Anti-apartheid political prisoner Kathrada examines his actions and the aftermath that resulted in 30 years of imprisonment.
The author offers a unique behind-the-scenes view of South Africa's apartheid struggles. After being misidentified as an antigovernment militant, Kathrada was imprisoned alongside the country's future leaders, including future president Nelson Mandela. In Mandela's introduction, he notes his and Kathrada's interconnected stories, how “the telling of one without the voice of the other being heard somewhere would have led to an incomplete narrative.” While Mandela's political success has allowed his name to become far more recognizable throughout the world, Kathrada's literary contribution reveals a much-needed layer of history of both men's experiences. The author gives the reader a glimpse behind the prison door, but also offers a historical perspective of the fierceness of the South African race problem. In one memorable scene, Kathrada described placing an inebriated political enemy in a compromising situation involving a prostitute. However, once the pictures were snapped and the evidence gathered, he brought them to Mandela who, rather than encouraging their publication, helped Kathrada weigh the moral cost of destroying a man's career simply for disagreeing with his politics. After much reflection, Kathrada destroyed the incriminating photos, sparing the man his much-deserved shame while revealing an instance of rare civility when none was ever offered to him.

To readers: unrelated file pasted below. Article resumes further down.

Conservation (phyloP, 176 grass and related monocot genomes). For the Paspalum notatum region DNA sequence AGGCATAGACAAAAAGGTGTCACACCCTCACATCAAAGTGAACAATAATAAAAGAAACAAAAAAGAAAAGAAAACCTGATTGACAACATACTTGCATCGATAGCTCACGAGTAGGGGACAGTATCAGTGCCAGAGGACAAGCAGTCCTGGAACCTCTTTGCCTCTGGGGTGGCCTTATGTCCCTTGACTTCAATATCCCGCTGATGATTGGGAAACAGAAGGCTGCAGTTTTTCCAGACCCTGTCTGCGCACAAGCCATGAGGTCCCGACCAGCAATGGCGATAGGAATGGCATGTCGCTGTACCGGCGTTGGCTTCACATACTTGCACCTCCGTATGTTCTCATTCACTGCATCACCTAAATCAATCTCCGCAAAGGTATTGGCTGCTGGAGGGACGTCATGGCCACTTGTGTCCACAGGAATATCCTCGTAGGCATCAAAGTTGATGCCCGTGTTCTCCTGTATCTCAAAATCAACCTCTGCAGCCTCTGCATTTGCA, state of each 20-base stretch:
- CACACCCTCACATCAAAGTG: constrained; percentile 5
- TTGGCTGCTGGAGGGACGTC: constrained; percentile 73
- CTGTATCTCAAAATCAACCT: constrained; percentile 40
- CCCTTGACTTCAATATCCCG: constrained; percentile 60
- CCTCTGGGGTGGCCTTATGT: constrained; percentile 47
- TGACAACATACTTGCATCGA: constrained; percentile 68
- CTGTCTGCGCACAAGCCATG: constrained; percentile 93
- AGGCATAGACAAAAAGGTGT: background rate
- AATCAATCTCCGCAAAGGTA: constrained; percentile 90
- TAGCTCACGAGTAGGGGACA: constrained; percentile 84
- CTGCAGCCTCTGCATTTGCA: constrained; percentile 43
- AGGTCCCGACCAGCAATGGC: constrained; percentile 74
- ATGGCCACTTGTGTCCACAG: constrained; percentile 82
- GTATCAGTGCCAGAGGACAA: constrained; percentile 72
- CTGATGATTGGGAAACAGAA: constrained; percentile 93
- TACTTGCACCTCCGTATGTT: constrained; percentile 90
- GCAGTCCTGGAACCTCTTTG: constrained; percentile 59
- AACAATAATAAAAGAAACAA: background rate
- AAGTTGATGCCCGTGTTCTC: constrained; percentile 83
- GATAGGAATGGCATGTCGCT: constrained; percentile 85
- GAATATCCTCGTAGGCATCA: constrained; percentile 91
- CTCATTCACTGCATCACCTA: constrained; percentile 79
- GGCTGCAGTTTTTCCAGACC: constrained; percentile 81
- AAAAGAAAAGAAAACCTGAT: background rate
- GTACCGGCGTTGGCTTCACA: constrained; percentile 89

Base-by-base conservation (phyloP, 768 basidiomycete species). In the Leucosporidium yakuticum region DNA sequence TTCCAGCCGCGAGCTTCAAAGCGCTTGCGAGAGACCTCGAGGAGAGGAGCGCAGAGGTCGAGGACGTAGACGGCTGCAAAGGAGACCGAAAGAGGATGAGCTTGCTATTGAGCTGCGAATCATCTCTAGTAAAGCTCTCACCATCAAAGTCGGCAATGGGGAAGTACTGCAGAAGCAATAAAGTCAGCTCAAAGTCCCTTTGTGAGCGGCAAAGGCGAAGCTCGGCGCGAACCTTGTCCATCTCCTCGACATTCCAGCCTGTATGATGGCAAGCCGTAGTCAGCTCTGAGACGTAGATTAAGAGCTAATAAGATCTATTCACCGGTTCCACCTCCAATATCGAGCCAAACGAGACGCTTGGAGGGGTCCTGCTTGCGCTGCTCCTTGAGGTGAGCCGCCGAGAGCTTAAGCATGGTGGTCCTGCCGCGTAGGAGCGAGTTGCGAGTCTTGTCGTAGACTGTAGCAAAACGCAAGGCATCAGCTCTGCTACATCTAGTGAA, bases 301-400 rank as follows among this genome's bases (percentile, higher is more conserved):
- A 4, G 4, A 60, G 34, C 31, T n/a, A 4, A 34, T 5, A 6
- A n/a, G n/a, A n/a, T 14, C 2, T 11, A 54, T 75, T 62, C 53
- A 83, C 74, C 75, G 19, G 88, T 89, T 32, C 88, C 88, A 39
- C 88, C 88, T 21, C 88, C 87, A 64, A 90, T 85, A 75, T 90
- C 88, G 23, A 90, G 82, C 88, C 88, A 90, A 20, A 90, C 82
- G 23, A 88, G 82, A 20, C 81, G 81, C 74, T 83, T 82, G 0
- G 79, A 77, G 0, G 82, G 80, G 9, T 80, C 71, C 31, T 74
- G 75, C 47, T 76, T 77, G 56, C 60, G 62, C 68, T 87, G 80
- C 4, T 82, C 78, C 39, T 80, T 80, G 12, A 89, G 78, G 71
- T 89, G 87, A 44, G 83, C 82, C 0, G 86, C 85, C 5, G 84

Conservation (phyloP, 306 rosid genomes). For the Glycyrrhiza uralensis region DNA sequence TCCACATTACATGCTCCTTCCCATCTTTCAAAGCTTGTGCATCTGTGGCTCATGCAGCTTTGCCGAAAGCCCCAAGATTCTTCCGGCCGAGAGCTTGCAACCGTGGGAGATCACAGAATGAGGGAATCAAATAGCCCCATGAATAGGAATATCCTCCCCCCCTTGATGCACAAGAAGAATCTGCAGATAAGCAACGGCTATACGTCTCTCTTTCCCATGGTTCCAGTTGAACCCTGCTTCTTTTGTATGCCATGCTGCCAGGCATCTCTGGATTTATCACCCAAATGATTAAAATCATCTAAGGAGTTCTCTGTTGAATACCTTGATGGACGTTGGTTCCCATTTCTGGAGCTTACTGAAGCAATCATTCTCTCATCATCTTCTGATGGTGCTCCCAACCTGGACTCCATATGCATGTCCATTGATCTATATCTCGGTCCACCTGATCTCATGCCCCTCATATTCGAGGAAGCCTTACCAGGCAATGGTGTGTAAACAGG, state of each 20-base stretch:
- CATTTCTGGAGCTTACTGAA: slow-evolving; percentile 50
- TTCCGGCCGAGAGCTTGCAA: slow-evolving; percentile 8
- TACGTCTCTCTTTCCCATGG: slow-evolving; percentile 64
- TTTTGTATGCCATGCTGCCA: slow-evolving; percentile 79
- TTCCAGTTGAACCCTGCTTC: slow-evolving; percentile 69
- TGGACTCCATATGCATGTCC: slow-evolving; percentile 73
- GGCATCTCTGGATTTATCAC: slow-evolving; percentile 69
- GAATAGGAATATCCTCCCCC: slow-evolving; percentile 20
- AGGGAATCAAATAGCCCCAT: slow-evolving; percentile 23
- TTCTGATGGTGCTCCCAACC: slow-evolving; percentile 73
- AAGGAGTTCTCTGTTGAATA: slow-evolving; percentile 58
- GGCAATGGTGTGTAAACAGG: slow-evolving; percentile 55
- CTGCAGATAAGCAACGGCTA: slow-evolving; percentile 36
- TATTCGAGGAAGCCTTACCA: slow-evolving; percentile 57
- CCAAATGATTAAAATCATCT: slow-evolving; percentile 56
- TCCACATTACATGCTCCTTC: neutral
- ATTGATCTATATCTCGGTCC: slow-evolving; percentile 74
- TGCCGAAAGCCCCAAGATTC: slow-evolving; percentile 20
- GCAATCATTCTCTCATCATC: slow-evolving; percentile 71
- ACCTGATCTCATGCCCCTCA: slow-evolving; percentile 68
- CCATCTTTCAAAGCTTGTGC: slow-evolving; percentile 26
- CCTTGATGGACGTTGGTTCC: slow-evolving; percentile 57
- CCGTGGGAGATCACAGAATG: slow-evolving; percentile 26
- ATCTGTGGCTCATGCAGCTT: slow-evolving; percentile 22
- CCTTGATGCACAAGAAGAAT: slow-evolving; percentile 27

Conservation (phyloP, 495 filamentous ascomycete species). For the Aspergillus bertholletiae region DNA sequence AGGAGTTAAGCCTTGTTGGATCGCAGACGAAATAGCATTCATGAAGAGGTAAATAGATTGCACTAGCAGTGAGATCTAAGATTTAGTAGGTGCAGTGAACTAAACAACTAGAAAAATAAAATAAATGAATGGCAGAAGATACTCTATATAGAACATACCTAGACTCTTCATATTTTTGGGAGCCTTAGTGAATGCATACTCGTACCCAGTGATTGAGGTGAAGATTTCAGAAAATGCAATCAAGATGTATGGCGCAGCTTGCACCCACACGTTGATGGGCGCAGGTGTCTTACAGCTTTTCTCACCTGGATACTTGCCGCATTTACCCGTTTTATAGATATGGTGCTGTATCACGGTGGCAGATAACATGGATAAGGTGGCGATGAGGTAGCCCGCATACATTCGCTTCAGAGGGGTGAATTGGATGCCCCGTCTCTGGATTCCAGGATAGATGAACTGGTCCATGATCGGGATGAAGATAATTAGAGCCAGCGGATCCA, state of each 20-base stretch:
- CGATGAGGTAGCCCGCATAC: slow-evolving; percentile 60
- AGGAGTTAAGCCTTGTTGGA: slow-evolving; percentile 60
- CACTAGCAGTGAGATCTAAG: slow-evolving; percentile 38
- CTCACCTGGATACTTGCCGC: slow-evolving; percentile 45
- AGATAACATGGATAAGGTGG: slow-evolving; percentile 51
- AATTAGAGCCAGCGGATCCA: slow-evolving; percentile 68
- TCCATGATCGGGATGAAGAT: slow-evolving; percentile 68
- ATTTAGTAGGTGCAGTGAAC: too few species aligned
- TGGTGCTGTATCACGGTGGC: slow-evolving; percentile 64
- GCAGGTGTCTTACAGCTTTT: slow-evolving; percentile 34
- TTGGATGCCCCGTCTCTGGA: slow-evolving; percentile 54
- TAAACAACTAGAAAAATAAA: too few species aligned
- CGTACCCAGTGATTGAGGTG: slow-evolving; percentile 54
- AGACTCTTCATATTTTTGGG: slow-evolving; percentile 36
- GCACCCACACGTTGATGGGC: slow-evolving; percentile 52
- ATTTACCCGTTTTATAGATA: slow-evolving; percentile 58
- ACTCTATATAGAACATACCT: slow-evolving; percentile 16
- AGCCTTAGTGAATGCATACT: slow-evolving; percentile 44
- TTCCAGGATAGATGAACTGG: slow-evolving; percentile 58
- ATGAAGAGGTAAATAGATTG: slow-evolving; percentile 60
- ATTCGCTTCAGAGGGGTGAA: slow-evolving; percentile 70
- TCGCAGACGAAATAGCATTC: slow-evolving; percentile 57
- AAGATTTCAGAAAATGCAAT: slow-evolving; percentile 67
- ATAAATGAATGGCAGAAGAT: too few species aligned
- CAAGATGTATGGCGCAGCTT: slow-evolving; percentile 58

An intimate, welcome first-person account of a portion of South African history that remains foggy to many American readers.